Two Washington County school districts are going the extra mile to ensure student safety.
This school year, the Hillsboro School District launched its very own police department, the Hillsboro Department of Public Safety.
It's a real police force, with a chief and badges and even a squad car. But the program is far from unique. Beaverton School District has had its own police department for close to a decade, and its new chief of police said he can't imagine doing things any differently.
Under Oregon law, school districts are allowed to form their own law enforcement agencies. It's more commonly seen at large public universities, such as the University of Oregon, but a handful of Oregon schools have taken advantage of the law, with a sworn police chief as the head of district security.
Rick Puente is the only sworn officer on the Beaverton School District police force, but he oversees a team of security staff and campus monitors.
As a cop, Puente is still able to make arrests and write tickets. He helps conduct internal investigations inside the school district, and responds to threats made against schools.
Puente, Beaverton School District's director of public safety, is the former president of the Oregon Peace Officers Association. He spent 15 years as a Woodburn Police detective before coming to Beaverton as chief of police six months ago.
"School safety is bigger than a fire drill, an earthquake drill, or a bus drill," he said. "When evil wants to do evil, evil will do evil. It is how well we are trained and prepared as a school district, as administrators, as staff, as students, that will determine how much damage evil does."
As the director of public safety, his job covers it all, he said.
"It's a bit like drinking water from a firehose," he said. "Safety encompasses every aspect of a school district. From staff and students, to maintenance, transportation, personnel, facilities. We play a part in every aspect of it."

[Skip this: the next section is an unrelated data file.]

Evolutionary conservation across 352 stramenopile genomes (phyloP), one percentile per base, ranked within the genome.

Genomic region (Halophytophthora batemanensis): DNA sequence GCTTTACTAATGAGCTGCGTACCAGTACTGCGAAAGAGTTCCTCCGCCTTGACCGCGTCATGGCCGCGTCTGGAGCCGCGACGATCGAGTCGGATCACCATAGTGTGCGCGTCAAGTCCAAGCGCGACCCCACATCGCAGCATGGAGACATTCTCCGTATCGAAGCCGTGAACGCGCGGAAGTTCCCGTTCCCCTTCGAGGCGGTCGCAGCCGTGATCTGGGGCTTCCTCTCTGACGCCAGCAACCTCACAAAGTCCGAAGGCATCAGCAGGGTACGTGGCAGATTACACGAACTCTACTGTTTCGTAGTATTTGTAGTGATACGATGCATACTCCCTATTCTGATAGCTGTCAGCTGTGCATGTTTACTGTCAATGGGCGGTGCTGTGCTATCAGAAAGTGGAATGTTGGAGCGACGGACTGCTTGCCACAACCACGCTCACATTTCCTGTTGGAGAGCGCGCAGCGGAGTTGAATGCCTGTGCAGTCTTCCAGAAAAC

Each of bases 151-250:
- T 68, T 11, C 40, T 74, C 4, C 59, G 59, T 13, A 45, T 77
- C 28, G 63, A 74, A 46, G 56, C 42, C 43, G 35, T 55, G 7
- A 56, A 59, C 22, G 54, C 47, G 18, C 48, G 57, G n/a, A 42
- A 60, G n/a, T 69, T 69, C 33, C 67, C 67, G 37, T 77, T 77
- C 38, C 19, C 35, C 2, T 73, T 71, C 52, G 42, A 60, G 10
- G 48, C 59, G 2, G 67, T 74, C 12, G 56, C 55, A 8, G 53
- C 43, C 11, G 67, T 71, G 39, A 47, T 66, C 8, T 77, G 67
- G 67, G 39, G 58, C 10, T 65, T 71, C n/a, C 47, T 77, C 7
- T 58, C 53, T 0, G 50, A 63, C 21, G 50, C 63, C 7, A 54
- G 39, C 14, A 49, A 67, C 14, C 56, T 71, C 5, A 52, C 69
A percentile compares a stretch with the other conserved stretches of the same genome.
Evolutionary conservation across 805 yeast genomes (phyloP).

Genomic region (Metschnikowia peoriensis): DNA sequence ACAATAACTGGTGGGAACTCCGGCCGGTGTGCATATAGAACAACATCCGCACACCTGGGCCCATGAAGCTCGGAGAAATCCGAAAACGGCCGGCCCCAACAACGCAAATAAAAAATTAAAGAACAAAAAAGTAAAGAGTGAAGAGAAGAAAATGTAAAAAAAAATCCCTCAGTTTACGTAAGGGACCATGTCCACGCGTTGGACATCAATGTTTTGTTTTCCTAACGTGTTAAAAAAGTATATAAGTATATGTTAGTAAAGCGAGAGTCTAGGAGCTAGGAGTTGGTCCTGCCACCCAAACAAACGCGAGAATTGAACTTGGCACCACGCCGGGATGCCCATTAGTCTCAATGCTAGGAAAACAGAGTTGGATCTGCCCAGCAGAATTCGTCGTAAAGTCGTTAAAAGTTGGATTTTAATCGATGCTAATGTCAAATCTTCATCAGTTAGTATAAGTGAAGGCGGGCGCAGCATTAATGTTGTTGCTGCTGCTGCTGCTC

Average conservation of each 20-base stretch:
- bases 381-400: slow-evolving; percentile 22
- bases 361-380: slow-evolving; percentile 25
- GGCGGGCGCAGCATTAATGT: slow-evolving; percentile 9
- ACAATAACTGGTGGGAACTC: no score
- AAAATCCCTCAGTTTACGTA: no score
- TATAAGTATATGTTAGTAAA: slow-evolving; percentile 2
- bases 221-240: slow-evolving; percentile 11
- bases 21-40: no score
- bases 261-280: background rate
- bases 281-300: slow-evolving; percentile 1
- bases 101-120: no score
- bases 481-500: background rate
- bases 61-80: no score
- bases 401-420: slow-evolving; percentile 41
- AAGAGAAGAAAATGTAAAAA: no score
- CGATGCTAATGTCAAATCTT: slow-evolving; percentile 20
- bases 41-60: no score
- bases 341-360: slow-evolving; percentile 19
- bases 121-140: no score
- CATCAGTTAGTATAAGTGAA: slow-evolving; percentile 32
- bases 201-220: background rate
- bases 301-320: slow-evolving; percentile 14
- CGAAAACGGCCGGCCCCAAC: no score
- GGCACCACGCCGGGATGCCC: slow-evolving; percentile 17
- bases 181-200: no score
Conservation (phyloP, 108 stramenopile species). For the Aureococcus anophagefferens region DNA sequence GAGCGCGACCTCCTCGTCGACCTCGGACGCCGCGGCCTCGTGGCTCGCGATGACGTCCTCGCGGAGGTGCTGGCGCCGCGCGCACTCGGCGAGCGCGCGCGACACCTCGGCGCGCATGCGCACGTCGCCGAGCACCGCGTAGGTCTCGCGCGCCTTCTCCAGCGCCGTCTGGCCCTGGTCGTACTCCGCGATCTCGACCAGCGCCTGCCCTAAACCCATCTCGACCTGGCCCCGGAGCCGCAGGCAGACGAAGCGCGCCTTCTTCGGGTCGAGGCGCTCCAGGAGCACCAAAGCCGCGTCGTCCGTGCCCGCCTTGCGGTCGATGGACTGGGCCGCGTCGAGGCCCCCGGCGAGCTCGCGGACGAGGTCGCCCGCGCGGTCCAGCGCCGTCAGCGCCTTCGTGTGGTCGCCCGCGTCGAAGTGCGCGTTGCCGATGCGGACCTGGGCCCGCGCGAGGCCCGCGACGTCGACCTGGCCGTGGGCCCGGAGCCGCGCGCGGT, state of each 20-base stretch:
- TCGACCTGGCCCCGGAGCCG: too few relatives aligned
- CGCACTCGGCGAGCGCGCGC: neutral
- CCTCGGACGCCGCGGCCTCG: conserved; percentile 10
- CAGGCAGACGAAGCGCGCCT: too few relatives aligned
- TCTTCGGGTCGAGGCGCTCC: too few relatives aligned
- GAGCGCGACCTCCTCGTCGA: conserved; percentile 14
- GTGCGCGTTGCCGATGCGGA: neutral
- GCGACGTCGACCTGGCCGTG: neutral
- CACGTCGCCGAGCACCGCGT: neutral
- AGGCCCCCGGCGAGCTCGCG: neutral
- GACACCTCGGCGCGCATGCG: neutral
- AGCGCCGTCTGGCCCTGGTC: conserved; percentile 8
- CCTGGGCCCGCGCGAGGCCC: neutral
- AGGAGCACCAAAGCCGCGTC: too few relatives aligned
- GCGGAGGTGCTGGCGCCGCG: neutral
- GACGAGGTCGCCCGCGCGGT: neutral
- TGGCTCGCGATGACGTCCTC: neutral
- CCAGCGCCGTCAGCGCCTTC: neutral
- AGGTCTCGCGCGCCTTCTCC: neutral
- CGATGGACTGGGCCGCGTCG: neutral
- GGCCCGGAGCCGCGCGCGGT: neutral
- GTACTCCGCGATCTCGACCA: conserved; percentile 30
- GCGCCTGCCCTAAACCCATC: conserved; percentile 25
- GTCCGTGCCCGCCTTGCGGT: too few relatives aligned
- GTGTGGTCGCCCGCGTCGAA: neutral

All law enforcement agencies must be certified through the state's Department of Public Safety Standards and Training. Eriks Gabliks, director of DPSST, said policing in schools presents special challenges for law enforcement. In many ways, he said, it makes sense for schools to employ their own police.
School districts are like cities within cities, Gabliks said.
"They have dozens of buildings, with thousands of people. They get great service from their city police department, but they can't be on campus all the time, and they don't know the insides and outsides of the district like employees do. Especially when you're talking about Beaverton and Hillsboro, two very large districts. They have thousands of staff and students and hundreds of thousands of square feet of buildings to pay attention to."
The Beaverton School District has had the model in place for years. Portland had a similar program for years, Gabliks said, but now contracts with Portland Police Department directly on security issues.
Having district security be overseen by a sworn police officer has its advantages, Puente said. He's a liaison between the district and local police.
"It allows for better communication all around." Puente said. "There is a collaboration when it comes to safety. As sworn officers, we can retain our relationships with law enforcement and first responders."
Gabliks said he has had several conversations with school districts about starting police agencies in the past few years. The Salem-Keizer School District, the second largest school district in the state, is considering a similar model, but Gabliks stressed the program likely wouldn't work everywhere.
"Every community is looking at ensuring the safety of their students, staff and guests," Gabliks said. "I think every school district is looking at this as a possibility, and they have been for years, but I don't think you'll find a 'one size fits all' approach to school safety."
Forming law enforcement agencies from scratch doesn't come without risk. School districts must ask hard questions about whether they want to have sworn police on the district payroll, Gabliks said.
School district takes on increased liability when officers make mistakes.
"When an officer takes action, but makes a false arrest, that's now managed by the district," Gabliks said. "They become a school employee. That also means that when you are looking at the school's budget you'll have to pay not only for teacher salaries, and sports equipment, but guns? Bullets? Those are things that you'd think a district would traditionally worry about having."
Despite the challenges, Puente said he expects more and more school districts to adopt this model of policing over the next few years.
"They are realizing that this position has the ability to bridge the gaps that have not been bridged before," Puente said. "When you build relationships, you build trust. You build communication. And when it comes to safety, you all want to be on the same page."